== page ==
While Math With Confidence does focus a good deal on helping students better understand the concepts behind math, it also provides a good deal of practice in each unit. 

The program includes an assortment of practical problems to solve, mental math practice and math fact memorization, all of which help students develop and hone the skills they need to solve math problems quickly and accurately. 

Literature-based learning component

In addition to its hands-on learning, Math With Confidence also includes enrichment lessons that make use of picture and living books to help students explore math concepts in a more enjoyable, literature-rich manner. 

This not only allows students to approach math from a slightly different angle, it also helps them develop their literacy skills in tandem with their math development and makes the program a great addition to Charlotte Mason and other literature-rich homeschool philosophies.


Not all grade levels are yet offered 

Although intended to be a K-6 program, at the moment Math With Confidence is only offered for a select number of grades.

Activities require certain items that aren’t included

Although a lot of fun and highly engaging, Math With Confidence makes use of various activities and games that will require parents to buy and use additional resources, such as manipulatives and various household items. 

With the help of the lesson plans and their materials list, parents will also have to organize and arrange these before each lesson.

Enrichment activities may entail purchasing additional books

Similarly, parents who want to make use of the enrichment lessons and their literature component will have to find and purchase various books from the book list, which is an extra cost. 

Who Is Math With Confidence Ideal For?

Students who learn best with hands-on, multisensory and tactile learning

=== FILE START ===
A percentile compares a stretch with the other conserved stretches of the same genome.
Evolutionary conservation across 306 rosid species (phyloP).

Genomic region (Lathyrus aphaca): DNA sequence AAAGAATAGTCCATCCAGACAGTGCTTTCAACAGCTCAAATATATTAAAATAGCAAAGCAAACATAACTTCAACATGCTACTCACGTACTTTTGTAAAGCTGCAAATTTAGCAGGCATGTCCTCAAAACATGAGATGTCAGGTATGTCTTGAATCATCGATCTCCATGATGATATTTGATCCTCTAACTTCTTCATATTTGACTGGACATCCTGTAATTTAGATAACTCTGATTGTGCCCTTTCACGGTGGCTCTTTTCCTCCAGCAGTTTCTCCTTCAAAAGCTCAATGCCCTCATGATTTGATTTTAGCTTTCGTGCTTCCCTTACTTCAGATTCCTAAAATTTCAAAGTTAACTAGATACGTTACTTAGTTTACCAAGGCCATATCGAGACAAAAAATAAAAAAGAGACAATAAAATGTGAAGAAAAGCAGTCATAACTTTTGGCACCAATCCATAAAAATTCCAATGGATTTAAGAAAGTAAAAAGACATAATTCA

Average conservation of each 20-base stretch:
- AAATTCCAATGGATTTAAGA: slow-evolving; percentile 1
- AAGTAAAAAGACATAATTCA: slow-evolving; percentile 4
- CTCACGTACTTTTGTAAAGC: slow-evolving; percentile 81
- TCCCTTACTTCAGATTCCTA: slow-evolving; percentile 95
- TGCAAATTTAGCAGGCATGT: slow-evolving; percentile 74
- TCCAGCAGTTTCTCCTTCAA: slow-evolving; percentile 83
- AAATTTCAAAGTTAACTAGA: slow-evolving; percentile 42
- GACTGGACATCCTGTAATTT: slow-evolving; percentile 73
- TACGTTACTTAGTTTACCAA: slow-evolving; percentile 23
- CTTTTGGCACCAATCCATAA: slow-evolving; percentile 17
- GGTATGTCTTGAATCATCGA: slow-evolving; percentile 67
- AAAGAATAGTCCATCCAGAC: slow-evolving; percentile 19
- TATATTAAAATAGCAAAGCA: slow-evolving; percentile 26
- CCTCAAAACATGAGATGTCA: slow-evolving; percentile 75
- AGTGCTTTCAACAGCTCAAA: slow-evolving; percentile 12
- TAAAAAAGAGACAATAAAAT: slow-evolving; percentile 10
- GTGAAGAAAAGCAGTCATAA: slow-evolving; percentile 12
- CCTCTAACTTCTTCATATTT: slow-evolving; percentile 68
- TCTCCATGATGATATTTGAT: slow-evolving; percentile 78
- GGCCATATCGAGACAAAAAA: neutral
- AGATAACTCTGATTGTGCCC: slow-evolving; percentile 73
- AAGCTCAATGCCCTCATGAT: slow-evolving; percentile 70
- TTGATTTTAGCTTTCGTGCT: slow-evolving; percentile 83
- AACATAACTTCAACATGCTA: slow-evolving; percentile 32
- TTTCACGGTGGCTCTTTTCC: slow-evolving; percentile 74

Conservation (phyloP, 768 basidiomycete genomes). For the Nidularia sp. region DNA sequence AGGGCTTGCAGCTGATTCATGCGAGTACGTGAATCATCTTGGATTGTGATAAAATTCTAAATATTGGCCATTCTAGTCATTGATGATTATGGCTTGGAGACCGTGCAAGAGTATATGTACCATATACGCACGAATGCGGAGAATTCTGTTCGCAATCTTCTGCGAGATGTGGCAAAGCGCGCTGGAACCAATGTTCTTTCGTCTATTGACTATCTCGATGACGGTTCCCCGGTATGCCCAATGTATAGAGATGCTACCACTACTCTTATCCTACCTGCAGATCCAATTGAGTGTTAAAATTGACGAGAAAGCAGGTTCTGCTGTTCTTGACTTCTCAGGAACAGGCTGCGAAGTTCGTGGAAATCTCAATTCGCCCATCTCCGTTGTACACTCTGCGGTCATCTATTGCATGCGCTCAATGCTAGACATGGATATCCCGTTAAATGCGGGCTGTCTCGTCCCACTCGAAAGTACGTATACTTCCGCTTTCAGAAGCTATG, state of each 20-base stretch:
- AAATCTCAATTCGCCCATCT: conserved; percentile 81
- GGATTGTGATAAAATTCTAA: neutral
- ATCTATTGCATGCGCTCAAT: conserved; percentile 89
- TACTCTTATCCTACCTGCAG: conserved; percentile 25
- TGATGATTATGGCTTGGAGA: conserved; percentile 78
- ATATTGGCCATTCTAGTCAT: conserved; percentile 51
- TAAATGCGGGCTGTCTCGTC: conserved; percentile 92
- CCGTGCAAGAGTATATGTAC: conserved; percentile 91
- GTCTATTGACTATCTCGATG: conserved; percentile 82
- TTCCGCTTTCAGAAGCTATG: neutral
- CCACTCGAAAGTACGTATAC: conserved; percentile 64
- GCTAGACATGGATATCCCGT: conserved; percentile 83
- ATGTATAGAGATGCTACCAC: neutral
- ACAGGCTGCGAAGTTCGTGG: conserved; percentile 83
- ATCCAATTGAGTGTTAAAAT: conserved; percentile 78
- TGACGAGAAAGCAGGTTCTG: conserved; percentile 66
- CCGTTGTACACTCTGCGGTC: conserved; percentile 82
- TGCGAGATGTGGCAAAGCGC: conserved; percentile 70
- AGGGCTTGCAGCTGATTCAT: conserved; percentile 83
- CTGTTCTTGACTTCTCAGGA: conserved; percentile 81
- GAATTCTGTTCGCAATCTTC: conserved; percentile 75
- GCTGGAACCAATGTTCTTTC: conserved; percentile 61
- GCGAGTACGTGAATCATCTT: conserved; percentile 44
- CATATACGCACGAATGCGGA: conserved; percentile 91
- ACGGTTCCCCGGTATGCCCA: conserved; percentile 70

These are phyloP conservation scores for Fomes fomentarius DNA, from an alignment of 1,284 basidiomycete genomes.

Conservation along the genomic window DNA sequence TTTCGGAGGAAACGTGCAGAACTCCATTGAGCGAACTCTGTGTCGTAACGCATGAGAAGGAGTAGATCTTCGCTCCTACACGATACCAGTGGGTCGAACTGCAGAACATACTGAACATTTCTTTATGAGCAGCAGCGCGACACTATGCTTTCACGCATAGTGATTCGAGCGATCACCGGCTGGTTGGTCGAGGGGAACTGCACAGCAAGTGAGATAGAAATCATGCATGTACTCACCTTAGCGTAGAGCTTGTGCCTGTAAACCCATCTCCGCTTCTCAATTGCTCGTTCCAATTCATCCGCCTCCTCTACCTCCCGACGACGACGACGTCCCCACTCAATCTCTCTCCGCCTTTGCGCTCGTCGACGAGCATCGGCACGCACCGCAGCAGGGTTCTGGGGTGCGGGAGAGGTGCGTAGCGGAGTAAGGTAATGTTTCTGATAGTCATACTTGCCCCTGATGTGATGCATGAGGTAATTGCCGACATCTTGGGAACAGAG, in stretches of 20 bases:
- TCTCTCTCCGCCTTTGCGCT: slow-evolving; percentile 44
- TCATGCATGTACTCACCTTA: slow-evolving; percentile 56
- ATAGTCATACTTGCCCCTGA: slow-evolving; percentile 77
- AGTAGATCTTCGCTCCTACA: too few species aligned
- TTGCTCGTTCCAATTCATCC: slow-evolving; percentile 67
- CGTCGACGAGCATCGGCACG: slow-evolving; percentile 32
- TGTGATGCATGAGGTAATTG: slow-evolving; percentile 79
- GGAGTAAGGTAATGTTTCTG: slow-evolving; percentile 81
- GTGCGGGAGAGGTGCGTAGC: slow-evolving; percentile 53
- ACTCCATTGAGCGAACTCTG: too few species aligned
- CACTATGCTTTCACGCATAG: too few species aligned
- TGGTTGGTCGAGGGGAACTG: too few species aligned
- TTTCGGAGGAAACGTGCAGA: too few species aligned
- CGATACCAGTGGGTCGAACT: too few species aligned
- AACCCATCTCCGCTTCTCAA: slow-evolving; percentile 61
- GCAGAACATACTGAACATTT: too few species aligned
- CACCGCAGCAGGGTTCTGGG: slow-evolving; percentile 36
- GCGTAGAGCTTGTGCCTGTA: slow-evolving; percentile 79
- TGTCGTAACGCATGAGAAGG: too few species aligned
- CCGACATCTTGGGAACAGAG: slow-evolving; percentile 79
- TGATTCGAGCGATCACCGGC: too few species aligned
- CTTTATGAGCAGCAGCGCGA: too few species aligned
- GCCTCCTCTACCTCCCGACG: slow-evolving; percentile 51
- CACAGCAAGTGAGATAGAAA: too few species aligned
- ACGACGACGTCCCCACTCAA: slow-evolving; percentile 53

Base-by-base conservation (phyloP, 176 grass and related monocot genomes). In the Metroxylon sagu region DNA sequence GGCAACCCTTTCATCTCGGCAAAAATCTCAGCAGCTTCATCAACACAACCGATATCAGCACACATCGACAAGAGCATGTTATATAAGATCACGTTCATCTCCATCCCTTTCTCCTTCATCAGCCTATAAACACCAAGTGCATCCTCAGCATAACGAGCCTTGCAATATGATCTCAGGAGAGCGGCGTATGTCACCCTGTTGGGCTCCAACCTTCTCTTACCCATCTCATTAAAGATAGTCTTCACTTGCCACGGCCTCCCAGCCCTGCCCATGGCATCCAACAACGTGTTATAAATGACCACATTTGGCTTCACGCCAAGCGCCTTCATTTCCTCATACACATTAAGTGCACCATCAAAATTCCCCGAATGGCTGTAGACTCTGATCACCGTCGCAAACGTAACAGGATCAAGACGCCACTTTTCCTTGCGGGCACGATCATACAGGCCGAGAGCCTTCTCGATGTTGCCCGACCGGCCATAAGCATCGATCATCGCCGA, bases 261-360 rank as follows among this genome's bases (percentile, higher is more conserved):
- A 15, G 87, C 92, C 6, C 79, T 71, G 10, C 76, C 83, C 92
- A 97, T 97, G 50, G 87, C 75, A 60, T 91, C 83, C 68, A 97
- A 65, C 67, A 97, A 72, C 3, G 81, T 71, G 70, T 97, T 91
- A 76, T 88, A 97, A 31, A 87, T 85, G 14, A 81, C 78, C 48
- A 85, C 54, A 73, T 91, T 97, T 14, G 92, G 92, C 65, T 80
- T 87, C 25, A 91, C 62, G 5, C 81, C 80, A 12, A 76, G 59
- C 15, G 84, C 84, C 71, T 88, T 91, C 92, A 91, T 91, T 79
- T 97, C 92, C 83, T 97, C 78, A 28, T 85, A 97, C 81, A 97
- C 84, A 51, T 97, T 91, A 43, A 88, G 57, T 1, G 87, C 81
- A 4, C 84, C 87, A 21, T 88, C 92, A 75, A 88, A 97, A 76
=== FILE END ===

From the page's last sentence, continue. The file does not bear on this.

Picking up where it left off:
With its various hands-on games and activities, parental discussions and colorful workbook activities, Math With Confidence is a very multisensory program that can serve a wide variety of students with different learning styles, particularly those who prefer to learn in a more tactile, kinesthetic manner.

Students who don’t enjoy or do well with traditional approaches to teaching math

Math With Confidence can be a great curriculum for students who don’t do so well sitting and listening to top-down math instruction and for those who might enjoy a highly interactive, get up and go curriculum.

Students who have a hard time with longer math lessons

Math With Confidence deliberately keeps its lessons short – usually between 20-30 minutes at the K-1 level – which can be great for younger students who have a hard time sitting and concentrating for long periods of time. 

Parents who are new to homeschooling or who aren’t confident about their own abilities to teach math

With its highly scripted, open and go lesson plans that both explain math concepts and activity rules to the parent, Math With Confidence guides parents through lessons and requires very little previous knowledge, experience or preparation.